For this, you could use call recording software to listen in on conversations and assess what went wrong. 

By listening to calls, you could pick up any problematic patterns to address. 

You could also consider implementing intelligent call routing to accelerate the resolution process and improve customer satisfaction. The system will direct callers to the most suitable agents for their particular query.

5. Average call duration

The average call duration or average handle time indicates the time an agent speaks to a caller, from the time they answer the phone until the call ends.

This metric doesn’t include the pre-call preparation or post-call wrap-up. 

A. Why you should track the average call duration

The shorter the average call duration for this metric, the better it is for your call center because shorter calls mean that both callers and operators don’t have to waste time. 

This also benefits the company because “faster” call center agents help increase the overall performance of your call center.

But you’d have to be sure that most calls end in a resolution for the customer.

B. The global metric for average call duration

The global metric for average call duration in call centers is 4 minutes per call.

C. How to take action

You should ensure your agents have easy access to customer information. 

You can do this by adopting CRM (Customer Relationship Management) tools, like Zendesk, Freshdesk, etc. These tools let you store customer information, record service issues, etc., all in one central location, making it readily available to your agents. 

Agents can also ask customers fewer questions, so your customers won’t become frustrated. All experienced customer support professionals know that a short conversation makes for a happy customer as long as you’ve resolved their query. 

Ádditionally, shorter conversations benefit agent productivity and lead to satisfied customers.

Want to explore more metrics?

Here’s a comprehensive list of 15 Essential Call Center Metrics To Track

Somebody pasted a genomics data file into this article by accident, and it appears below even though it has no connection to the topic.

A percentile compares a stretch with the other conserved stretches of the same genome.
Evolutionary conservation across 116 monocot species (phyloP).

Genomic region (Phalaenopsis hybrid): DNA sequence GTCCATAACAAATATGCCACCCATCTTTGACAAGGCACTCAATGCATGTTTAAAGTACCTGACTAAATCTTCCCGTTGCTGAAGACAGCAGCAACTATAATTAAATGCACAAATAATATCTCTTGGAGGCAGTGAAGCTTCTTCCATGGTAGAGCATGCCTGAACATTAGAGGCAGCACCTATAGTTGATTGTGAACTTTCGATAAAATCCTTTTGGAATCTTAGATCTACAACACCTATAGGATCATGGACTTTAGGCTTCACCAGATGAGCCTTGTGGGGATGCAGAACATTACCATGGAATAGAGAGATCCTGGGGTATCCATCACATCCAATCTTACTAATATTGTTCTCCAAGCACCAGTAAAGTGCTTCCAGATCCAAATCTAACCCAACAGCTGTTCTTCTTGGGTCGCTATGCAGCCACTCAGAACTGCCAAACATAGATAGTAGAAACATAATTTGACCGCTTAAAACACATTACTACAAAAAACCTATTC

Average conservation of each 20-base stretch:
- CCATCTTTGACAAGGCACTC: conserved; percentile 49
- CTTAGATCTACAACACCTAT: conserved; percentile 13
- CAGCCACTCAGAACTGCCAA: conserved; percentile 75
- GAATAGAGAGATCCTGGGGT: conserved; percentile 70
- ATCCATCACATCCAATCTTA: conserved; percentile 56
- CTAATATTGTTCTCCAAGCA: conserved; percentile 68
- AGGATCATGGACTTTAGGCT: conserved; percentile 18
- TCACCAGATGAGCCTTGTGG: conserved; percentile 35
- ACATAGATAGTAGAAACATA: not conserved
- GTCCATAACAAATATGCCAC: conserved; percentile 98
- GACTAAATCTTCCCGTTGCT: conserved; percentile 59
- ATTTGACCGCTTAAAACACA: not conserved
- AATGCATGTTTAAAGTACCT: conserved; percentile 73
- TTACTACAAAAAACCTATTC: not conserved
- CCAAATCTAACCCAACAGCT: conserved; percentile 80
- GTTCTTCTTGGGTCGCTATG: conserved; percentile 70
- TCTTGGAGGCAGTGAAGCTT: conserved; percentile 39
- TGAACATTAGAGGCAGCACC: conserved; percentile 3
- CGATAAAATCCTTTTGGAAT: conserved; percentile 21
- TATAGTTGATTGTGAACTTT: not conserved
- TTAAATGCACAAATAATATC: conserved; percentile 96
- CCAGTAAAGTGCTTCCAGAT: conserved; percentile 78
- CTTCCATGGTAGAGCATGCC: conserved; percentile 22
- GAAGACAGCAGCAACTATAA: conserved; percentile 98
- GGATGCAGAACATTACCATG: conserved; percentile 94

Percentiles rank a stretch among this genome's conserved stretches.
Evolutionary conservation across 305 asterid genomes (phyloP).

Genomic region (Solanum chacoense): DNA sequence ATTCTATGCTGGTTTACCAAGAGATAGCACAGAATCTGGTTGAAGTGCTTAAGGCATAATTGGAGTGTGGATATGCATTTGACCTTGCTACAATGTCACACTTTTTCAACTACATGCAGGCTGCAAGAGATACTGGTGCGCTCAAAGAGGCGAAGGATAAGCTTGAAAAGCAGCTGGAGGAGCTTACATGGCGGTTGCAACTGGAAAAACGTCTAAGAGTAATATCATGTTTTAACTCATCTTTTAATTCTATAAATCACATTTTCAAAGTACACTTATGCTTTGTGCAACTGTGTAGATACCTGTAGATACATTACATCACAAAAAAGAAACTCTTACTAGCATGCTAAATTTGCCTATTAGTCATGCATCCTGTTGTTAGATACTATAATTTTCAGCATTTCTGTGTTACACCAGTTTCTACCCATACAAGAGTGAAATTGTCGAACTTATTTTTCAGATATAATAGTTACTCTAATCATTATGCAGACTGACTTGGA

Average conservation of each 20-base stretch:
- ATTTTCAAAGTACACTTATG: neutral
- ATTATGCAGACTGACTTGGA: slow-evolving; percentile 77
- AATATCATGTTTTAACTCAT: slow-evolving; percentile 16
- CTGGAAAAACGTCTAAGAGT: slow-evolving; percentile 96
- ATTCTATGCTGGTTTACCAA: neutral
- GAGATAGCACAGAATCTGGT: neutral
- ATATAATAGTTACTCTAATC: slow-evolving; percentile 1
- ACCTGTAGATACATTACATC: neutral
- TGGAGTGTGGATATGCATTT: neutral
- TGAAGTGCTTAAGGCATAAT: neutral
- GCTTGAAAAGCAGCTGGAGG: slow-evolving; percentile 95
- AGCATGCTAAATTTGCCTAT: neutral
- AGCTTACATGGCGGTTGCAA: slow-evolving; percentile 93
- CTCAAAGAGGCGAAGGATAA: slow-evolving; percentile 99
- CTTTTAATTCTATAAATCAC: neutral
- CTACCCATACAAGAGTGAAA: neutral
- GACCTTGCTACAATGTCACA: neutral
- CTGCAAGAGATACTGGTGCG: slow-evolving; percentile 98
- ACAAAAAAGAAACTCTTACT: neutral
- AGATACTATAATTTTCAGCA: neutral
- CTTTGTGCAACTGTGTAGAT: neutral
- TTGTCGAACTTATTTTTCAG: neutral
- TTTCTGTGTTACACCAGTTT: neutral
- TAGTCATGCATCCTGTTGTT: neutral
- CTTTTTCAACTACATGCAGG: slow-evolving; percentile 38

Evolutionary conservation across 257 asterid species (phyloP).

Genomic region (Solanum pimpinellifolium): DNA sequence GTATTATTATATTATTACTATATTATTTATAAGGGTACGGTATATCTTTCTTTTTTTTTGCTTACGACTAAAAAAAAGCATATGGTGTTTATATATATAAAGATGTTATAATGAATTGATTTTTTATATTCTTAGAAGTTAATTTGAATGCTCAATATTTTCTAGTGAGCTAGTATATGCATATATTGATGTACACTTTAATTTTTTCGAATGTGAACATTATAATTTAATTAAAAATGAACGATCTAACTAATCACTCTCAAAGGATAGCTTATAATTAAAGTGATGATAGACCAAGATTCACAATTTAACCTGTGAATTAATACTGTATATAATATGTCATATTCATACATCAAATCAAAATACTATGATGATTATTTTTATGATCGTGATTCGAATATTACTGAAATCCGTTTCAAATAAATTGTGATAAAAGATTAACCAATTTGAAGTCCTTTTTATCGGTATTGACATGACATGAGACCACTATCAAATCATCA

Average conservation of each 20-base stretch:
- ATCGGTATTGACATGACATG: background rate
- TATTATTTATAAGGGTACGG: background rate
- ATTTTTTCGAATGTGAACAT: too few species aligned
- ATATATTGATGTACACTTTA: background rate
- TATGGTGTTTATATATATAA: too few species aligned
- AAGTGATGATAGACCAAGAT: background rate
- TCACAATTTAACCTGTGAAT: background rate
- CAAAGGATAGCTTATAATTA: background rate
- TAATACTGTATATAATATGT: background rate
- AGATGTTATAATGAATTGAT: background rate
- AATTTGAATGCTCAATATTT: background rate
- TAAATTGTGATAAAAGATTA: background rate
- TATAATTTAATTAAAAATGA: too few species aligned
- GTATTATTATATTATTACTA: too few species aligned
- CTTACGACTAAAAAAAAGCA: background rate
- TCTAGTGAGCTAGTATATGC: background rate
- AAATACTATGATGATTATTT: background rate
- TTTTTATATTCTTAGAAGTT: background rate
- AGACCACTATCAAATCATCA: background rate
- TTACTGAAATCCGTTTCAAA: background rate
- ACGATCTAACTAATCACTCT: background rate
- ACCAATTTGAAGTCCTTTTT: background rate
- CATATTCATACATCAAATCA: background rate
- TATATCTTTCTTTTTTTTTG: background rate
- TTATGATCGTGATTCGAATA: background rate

3 key benefits of call center benchmarking

Benchmarking can help you skyrocket your customer service and increase revenue. 

Here are some other reasons why it should form part of your quality assurance efforts: 

1. Helps you identify areas for improvement

With benchmarking, you can evaluate your company’s operational efficiency and identify areas that need improvement. Moreover, you can assess these processes impartially. 

And because you’ll be comparing your call center with others in the industry, the comparison is bias-free. 

Some of the things you can review and improve on include:

  • Percentage of “first-time-final” calls, in other words, first calls that result in a resolution. 
  • Percentage of calls that result in a complaint.
  • Percentage of calls that result in a sale.
  • Average sale value of a call.
  • Agent attrition rates (i.e., agent turnover).
  • Agent productivity, like the average sales value generated per agent per year.
  • Increasing customer satisfaction score.
  • Percentage of calls that give rise to up-sell or cross-sell opportunities.

2. You can accelerate your improvement efforts

If you evaluate successful and unsuccessful launches within your industry, you can speed up your call center’s improvement by learning from what others did.

This way, you don’t have to implement a strategy yourself to learn whether it will succeed. You can capitalize on the experiences of others in your industry instead, saving you time and money and speeding up the process considerably. 

Moreover, you can implement ideas that have been successful for other companies into your own call center, accelerating improvement. 

3. Results can motivate your team 

You can motivate your team by showing them factual data that identifies gaps between your call center’s performance and your competitor’s performance.

If your team outperforms their counterparts in other companies, the data will encourage them to keep striving to excel. 

If your team isn’t performing as well as their counterparts, the data can encourage them to do better. This way, you’re not just telling your employees that they need to improve; you can show them evidence.

Want more information on managing a call center? 

Read this article on the 10 Best Practices to Manage Call Center Operations

Final thoughts

The ultimate goal for any call center is to provide the best customer experience possible. 

To do this, you first need to determine your call center’s performance metrics, and that’s where benchmarking comes in.
You could follow the steps we’ve outlined here and use the metrics we’ve suggested to compare your call center’s performance with that of your competitors. Once you do, you’ll be able to give your call center a competitive edge and exceed customer expectations.